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Questions about today’s reading? See if Matthew Henry can help.
Matthew Henry’s Concise Commentary, 1706

Verses 1–8

All true Christians are brethren one to another. Faithfulness runs through every character and relation of the Christian life. Faith, hope, and love, are the three principal graces in the Christian life, and proper matter for prayer and thanksgiving. The more we fix our hopes on the reward in the other world, the more free shall we be in doing good with our earthly treasure. It was treasured up for them, no enemy could deprive them of it. The gospel is the word of truth, and we may safely venture our souls upon it. And all who hear the word of the gospel, ought to bring forth the fruit of the gospel, obey it, and have their principles and lives formed according to it. Worldly love arises, either from views of interest or from likeness in manners; carnal love, from the appetite for pleasure. To these, something corrupt, selfish, and base always cleaves. But Christian love arises from the Holy Spirit, and is full of holiness. (Col 1:9-14)

Verses 9–14

The apostle was constant in prayer, that the believers might be filled with the knowledge of God’s will, in all wisdom. Good words will not do without good works. He who undertakes to give strength to his people, is a God of power, and of glorious power. The blessed Spirit is the author of this. In praying for spiritual strength, we are not straitened, or confined in the promises, and should not be so in our hopes and desires. The grace of God in the hearts of believers is the power of God; and there is glory in this power. The special use of this strength was for sufferings. There is work to be done, even when we are suffering. Amidst all their trials they gave thanks to the Father of our Lord Jesus, whose special grace fitted them to partake of the inheritance provided for the saints. To bring about this change, those were made willing subjects of Christ, who were slaves of Satan. All who are designed for heaven hereafter, are prepared for heaven now. Those who have the inheritance of sons, have the education of sons, and the disposition of sons. By faith in Christ they enjoyed this redemption, as the purchase of his atoning blood, whereby forgiveness of sins, and all other spiritual blessings were bestowed. Surely then we shall deem it a favour to be delivered from Satan’s kingdom and brought into that of Christ, knowing that all trials will soon end, and that every believer will be found among those who come out of great tribulation.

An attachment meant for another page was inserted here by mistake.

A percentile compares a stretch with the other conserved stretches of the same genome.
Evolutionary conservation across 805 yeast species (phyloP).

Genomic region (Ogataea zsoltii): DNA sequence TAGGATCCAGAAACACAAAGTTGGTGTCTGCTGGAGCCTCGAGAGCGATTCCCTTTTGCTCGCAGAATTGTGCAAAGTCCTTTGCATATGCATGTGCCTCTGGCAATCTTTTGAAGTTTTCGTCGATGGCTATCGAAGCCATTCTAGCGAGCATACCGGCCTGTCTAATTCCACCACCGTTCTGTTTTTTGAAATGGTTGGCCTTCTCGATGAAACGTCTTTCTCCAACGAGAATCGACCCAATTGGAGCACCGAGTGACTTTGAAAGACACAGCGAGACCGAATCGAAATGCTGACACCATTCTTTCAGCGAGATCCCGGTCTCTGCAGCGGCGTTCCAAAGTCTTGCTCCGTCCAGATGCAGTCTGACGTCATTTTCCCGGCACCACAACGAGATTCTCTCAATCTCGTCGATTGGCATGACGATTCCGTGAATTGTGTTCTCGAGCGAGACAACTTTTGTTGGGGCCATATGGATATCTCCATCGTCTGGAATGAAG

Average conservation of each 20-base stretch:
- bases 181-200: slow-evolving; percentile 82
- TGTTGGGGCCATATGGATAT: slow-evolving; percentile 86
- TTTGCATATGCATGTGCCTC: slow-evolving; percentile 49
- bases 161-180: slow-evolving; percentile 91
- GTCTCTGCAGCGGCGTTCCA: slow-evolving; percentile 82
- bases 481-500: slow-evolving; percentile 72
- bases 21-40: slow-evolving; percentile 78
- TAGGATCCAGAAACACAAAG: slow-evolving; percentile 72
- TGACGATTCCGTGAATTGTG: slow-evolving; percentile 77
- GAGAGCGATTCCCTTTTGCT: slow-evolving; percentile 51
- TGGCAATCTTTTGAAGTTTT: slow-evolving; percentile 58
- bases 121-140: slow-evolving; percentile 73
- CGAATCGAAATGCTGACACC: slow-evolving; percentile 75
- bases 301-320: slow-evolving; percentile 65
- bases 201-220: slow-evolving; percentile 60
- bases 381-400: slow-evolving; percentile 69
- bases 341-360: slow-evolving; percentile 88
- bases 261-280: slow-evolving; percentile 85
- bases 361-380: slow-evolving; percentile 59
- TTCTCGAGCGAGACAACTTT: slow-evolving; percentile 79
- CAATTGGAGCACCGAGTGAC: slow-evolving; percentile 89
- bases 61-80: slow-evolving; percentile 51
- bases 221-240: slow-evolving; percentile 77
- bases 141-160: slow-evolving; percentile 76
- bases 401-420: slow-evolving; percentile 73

Verses 15–23